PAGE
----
Message Supplement (1 March 2015)

Despite being the closest of friends, Jesus and Peter didn’t always get along. One day there was a disagreement between the two that resulted in a public rebuking of Peter. The situation started when Peter responded to Jesus’ teaching of how Jesus would be mistreated and killed. Peter rejected Jesus’ stark prediction and pulled him aside to tell him so. Jesus would have none of this, which is why he used an accusation of “Satan” against Peter (Mark 8:33). Ouch! Jesus escalated the situation by calling the crowd and declaring to them that anyone who wanted to follow him had to deny self.  Peter must have been grimacing on the sidelines as he felt Jesus’ striking words.

It’s interesting how the editors of scripture didn’t censure the troubles Jesus encountered with his small cadre of followers. It remains an eye-opener that even between Jesus and his friends disagreements threatened the group from within. This makes all the centuries of conflict and controversies between subsequent generations of Christians less surprising. The essential nature of spirituality precludes enduring agreement. The highly subjective and speculative nature of religious topics generates conflicting perspectives.

Another of today’s themes is that of sacrificing for the sake of spiritual health. True discipleship isn’t cheap. Some pious souls claim to hear a call to give up everything for God’s sake. Today’s story of the rebuking of Peter is no exception. Jesus seemed to be calling for radical commitment. Jesus’ argument seems to be directed against reluctant followers (including Peter) who were not willing to sacrifice everything. Jesus wanted absolute devotion even if it meant loss of life. Today, we’re likely to label anyone making such demands as a cult leader. No doubt that some of Jesus’ critics did the same (and still do!). Yet, the call for dedicated discipleship continues as a salient reminder of how we organize our priorities.

As scripture depicts Jesus, there’s little doubt that he was hostile toward half-hearted followers. A key controversy in the church is just how much of a true believer you must become such that you will be accepted by God and go to heaven. Some twist the allegiance from God to the Church, such that you end up serving an institution in less than or in place of God. Again, we must clarify our values and adjust our priorities.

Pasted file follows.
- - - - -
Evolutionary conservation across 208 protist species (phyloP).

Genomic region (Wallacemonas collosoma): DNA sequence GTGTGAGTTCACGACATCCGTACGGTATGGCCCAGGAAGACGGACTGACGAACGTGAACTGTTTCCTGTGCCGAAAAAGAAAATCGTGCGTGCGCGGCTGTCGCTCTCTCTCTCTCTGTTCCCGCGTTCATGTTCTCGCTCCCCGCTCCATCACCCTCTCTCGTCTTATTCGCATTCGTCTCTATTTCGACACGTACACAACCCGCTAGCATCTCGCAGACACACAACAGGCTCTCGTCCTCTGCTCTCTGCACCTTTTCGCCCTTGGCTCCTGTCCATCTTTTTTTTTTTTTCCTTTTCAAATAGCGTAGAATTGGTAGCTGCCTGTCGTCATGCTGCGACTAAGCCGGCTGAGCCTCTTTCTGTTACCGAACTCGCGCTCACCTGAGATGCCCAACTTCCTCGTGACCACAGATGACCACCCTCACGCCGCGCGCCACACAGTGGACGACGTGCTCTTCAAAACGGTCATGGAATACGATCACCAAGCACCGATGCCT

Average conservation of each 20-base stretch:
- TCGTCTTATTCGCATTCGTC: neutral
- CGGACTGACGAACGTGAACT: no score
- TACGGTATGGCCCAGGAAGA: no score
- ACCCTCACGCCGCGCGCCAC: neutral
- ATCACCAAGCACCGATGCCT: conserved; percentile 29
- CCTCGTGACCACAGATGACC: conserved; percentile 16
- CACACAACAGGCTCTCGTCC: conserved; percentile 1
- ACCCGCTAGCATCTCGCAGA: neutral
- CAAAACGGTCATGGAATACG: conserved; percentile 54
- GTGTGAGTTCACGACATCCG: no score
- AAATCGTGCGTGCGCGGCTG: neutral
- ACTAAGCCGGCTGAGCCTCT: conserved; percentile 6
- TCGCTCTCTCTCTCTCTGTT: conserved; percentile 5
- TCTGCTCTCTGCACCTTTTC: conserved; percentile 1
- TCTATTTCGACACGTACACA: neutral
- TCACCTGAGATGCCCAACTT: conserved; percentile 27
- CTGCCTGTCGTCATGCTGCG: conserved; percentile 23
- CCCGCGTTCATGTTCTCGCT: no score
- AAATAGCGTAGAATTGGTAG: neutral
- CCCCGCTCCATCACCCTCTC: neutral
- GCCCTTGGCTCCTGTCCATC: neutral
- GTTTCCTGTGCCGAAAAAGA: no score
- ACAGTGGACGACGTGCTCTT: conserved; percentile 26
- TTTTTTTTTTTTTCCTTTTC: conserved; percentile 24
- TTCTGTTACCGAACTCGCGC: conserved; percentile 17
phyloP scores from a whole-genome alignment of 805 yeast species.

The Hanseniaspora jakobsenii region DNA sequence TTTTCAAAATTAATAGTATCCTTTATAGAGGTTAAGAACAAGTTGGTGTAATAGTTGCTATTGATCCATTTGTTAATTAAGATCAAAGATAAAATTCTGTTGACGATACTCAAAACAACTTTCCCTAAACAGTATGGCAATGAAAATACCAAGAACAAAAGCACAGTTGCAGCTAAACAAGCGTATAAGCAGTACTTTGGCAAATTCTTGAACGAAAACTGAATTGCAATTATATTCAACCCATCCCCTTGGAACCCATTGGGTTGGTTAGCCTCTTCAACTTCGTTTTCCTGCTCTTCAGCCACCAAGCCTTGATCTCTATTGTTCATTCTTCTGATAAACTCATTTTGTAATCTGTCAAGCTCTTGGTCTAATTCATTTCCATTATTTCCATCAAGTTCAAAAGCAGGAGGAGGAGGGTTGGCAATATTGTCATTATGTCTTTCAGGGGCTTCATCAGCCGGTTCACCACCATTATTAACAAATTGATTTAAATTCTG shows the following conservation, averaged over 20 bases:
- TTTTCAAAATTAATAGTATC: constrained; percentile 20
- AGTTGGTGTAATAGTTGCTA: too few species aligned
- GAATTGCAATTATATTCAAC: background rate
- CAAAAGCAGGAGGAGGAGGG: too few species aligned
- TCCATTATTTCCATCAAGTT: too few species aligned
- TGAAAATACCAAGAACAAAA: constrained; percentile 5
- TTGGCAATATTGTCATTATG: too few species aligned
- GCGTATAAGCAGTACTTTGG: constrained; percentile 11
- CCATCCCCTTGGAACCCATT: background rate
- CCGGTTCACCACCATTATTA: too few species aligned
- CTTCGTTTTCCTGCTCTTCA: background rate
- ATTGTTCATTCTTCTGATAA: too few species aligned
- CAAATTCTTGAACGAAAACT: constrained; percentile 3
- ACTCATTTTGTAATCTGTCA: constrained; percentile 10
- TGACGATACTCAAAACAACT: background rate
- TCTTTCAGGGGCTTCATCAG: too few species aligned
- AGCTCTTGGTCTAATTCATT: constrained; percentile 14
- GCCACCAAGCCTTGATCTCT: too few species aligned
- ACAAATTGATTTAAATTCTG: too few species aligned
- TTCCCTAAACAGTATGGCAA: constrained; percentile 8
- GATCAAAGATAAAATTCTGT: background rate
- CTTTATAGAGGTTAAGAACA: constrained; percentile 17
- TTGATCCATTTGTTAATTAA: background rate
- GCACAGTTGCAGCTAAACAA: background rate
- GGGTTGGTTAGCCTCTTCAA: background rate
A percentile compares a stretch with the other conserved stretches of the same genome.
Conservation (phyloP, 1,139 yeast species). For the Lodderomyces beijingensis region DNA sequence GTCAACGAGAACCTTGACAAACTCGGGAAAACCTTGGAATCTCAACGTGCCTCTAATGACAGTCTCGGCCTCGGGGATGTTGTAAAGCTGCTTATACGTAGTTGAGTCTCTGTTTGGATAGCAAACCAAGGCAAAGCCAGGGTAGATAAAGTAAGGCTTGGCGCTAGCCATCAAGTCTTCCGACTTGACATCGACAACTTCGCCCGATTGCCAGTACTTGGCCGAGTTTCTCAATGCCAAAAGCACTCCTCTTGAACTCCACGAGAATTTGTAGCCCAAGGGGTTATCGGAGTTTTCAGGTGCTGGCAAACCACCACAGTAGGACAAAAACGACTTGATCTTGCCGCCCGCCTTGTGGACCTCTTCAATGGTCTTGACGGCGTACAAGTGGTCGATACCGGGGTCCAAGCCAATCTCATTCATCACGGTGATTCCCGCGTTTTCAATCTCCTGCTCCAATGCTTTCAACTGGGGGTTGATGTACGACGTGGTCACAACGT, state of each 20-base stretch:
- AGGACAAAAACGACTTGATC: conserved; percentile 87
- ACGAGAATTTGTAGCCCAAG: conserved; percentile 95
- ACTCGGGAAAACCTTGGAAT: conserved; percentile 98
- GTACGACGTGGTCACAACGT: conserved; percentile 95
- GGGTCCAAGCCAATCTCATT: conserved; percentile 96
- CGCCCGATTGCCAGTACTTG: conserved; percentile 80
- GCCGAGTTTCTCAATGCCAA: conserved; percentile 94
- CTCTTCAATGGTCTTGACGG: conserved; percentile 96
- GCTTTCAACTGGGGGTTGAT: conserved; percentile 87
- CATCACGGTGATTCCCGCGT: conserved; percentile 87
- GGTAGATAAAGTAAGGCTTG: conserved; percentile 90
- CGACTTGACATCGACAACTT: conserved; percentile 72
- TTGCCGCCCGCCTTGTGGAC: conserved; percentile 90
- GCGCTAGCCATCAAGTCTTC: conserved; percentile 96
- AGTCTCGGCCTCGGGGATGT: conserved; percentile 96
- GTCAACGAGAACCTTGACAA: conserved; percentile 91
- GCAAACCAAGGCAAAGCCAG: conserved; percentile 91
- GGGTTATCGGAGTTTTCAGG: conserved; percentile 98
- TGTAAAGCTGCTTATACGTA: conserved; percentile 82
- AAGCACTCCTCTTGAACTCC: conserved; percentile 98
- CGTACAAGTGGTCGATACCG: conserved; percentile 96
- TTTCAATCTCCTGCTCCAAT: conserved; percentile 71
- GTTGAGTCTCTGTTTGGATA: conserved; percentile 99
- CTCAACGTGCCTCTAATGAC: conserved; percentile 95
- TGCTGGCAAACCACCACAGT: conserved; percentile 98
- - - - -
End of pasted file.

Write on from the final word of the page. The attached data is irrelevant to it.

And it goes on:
Should you be willing to kill and be killed for your theology? We’ve seen how religious-inspired terrorists conduct mass-murder by flying airplanes into buildings, beheading captives, raping & butchering women & children and so on. We rightly reject such horrors as not justified by any legitimate religion. The conviction with which some terrorist acts are committed emphasizes the power of self-deception and toxic faith. Murderers try to justify crimes against humanity because they think God wants them to. Such justifications are total nonsense because our loving God doesn’t condone atrocities. No wonder that some critics conclude that one person’s religious rights are another person’s demented destruction.

Jesus’ call to aspire to something greater than yourself remains valid, even in the wake of horrendous crimes committed by false followers of God. We all have a limited physical life that will expire. We’ll also lose connection with all the possessions we’ve gathered. Yet, do you fear what you might find if you ask yourself how much you are willing to sacrifice for your faith? We must remind ourselves of the permanency of our souls, toward whose health we can sacrifice the fleeting fancy of worldly wealth and ease. Yes, we must de-emphasize what is impermanent (e.g., physical things) for what is permanent (our spirits/souls). How you choose to do this will reflect the uniqueness of your life and the beauty of your discipleship. God wants us to choose wisely, such that we choose following God as we receive and share love and truth.  –Reverend Larry Hoxey